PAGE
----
15. ^ For his failure to suggest a mechanism, see Shroder, February 11, 2007.
    • That he did not fully commit himself to one position, see Almeder 1992, pp. 58–61.
  16. ^ Tucker 2005, p. 211.
  17. ^ Almeder 1997, p. 502.
    • Also see Almeder 1992, p. 35, discussing Paul Edwards's criticism of Stevenson that the idea of an "astral body" existing in the interval between lives is incredible: "[W]e cannot, without begging the question against the case studies, argue that we know consciousness cannot exist with a brain. We know nothing of the sort. ... Moreover, the argument for reincarnation implies nothing specific about the nature of an 'astral body,' where it goes during the period between incarnations, how the astral body reincarnates, why it reincarnates, how frequently it reincarnates, whether everybody reincarnates, and what the point of it all is. As a matter of fact, given the cases involved, one need never mention the expression astral body. The argument implies only that some core elements of human personality occasionally survive bodily corruption (and hence cannot be identified with the physical body) and reincarnate."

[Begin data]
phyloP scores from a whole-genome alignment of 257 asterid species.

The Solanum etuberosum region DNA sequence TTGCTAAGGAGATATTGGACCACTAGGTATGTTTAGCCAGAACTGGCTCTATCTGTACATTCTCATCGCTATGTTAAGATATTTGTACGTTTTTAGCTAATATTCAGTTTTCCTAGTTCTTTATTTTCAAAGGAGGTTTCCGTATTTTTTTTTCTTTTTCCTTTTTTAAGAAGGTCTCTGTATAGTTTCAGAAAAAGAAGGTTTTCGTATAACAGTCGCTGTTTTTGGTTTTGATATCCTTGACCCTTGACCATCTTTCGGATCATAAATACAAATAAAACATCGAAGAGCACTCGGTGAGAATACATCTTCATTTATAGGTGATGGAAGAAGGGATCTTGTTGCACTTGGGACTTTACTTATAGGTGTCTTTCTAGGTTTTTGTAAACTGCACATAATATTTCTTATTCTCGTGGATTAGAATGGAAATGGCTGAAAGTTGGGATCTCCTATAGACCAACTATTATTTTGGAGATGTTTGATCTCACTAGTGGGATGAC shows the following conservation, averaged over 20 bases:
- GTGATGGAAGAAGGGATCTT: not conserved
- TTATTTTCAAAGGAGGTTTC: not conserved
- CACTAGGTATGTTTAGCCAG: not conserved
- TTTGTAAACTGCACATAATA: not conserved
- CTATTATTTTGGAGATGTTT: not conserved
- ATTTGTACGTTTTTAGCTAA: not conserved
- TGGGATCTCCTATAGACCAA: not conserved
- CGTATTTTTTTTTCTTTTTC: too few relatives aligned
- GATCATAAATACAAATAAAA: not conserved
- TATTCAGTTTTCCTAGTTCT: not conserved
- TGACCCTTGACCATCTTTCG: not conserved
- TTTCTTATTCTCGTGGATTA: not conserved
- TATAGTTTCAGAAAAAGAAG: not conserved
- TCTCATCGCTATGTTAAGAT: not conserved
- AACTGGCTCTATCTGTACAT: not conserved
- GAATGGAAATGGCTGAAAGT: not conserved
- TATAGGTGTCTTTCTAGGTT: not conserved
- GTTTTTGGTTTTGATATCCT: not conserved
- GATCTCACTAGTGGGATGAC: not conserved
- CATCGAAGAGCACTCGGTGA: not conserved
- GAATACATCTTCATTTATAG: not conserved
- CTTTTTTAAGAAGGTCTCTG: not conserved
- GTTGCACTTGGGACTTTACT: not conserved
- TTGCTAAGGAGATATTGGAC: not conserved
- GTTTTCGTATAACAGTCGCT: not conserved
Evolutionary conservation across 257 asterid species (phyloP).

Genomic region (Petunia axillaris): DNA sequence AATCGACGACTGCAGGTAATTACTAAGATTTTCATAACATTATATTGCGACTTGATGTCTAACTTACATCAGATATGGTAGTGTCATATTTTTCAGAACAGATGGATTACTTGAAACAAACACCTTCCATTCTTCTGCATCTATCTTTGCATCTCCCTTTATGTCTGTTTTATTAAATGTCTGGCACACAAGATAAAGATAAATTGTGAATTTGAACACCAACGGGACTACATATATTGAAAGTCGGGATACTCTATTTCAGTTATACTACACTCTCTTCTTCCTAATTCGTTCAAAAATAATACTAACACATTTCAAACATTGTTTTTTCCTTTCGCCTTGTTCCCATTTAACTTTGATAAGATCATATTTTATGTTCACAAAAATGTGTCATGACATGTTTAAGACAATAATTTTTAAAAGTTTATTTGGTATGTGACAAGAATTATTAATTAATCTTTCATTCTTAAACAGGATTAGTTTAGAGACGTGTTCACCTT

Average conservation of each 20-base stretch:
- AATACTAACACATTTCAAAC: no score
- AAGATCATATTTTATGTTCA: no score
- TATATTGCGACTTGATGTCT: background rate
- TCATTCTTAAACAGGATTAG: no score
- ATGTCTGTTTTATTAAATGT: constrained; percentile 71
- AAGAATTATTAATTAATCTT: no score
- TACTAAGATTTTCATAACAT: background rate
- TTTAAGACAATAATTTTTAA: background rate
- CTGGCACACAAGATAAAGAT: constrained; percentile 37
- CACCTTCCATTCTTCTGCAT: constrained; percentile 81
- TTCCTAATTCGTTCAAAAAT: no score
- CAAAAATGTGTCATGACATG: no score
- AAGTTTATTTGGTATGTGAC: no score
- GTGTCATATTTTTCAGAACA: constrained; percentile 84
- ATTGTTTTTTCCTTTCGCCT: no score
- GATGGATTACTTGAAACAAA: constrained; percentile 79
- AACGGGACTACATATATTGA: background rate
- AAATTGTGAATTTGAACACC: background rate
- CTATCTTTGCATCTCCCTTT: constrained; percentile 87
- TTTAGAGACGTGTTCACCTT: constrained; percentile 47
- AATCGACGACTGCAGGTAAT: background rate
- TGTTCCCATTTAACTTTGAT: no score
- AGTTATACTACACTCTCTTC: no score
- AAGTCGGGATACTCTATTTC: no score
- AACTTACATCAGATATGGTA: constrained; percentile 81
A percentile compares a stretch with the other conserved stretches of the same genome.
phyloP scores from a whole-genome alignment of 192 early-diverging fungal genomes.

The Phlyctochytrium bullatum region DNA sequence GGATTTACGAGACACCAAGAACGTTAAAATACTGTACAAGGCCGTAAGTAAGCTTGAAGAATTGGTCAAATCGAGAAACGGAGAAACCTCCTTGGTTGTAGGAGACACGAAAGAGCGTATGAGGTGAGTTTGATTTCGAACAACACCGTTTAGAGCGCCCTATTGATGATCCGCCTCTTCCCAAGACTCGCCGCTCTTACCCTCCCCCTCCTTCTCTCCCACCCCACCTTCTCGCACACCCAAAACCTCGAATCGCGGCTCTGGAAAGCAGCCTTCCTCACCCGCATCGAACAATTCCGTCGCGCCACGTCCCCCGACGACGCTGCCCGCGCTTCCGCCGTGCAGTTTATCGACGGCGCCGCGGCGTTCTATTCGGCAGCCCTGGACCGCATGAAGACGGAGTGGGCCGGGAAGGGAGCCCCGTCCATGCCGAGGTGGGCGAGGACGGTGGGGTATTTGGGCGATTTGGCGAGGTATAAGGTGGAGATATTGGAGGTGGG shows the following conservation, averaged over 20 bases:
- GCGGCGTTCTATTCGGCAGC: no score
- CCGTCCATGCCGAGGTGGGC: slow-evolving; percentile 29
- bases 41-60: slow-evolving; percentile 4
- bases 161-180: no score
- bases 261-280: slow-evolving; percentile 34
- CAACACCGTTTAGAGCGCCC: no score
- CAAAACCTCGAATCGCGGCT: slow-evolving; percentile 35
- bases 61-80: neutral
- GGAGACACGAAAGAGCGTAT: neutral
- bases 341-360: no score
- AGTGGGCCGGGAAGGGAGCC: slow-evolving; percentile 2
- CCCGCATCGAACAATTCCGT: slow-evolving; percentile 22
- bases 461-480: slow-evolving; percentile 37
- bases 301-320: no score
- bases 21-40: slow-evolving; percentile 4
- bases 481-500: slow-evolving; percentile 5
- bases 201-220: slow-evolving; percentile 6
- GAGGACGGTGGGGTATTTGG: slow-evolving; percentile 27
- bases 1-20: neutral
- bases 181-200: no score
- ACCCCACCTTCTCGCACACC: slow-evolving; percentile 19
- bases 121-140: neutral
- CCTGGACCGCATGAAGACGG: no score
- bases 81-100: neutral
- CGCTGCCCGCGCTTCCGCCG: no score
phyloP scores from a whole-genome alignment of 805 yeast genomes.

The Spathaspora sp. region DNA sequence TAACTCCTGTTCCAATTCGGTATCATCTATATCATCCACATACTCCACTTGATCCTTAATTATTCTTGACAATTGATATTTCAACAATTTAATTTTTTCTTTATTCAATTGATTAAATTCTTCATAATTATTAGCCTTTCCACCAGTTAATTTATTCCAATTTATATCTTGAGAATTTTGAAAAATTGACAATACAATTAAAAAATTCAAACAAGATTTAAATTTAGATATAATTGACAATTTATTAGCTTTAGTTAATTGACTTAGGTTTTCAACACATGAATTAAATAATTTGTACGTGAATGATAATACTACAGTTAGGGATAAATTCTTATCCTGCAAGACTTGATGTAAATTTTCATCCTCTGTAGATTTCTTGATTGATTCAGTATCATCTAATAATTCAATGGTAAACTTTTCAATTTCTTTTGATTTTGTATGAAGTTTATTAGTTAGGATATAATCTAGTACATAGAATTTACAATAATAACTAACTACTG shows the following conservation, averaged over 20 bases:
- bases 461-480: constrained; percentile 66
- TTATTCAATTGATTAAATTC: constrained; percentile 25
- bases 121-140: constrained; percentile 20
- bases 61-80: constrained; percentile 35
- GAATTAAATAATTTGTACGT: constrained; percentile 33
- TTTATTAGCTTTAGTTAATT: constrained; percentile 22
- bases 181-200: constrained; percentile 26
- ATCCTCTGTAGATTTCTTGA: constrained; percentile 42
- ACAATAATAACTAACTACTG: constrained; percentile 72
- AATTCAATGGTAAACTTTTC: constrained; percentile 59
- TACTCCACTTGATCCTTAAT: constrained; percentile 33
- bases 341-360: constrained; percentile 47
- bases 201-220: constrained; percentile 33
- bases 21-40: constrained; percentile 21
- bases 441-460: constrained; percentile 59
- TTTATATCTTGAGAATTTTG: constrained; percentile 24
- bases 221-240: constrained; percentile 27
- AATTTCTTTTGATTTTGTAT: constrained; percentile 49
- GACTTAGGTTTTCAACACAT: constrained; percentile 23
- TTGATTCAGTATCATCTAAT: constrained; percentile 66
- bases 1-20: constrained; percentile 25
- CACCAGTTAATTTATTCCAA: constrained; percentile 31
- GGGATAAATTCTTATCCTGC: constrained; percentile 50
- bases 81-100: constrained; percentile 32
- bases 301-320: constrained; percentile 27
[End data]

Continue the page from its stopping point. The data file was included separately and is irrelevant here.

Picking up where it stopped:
18. ^ a b For Stevenon's work in Harper's, see Stevenson 2006, p. 13; "Ian Stevenson", Harper's.
  19. ^ a b "History and description", Division of Perceptual Studies, University of Virginia.
  20. ^ Stevenson 2006, pp. 17–18.
  21. ^ Bache 2000, p. 43.
  22. ^ Cadoret 2005, pp. 823–824.
  23. ^ Almeder 1992, p. 4.
  24. ^ Kelly and Kelly 2007, p. 234, citing Stevenson, Reincarnation and Biology, Volume 1, pp. 728–745.
  25. ^ That Edwards was Stevenson's "most formidable critic," see Bache 2000, p. 35.
  26. ^ Paul Edwards (1986), "The Case Against Reincarnation: Part 1," Free Inquiry, 6, Fall, pp. 24–34.
    • ____________ (1986/7), "The Case Against Reincarnation: Part 2," Free Inquiry, 7, Winter, pp. 38–43.
    • ____________ (1987a), "The Case Against Reincarnation: Part 3," Free Inquiry, 7, Spring, pp. 38–49.
    • ____________ (1987b), "The Case Against Reincarnation: Part 4," Free Inquiry, 7, Summer, pp. 46–53.
    • ____________ (ed.) (1992), "Introduction," Immortality. MacMillan.
    • ____________ (1996), Reincarnation: A Critical Examination. Prometheus Books.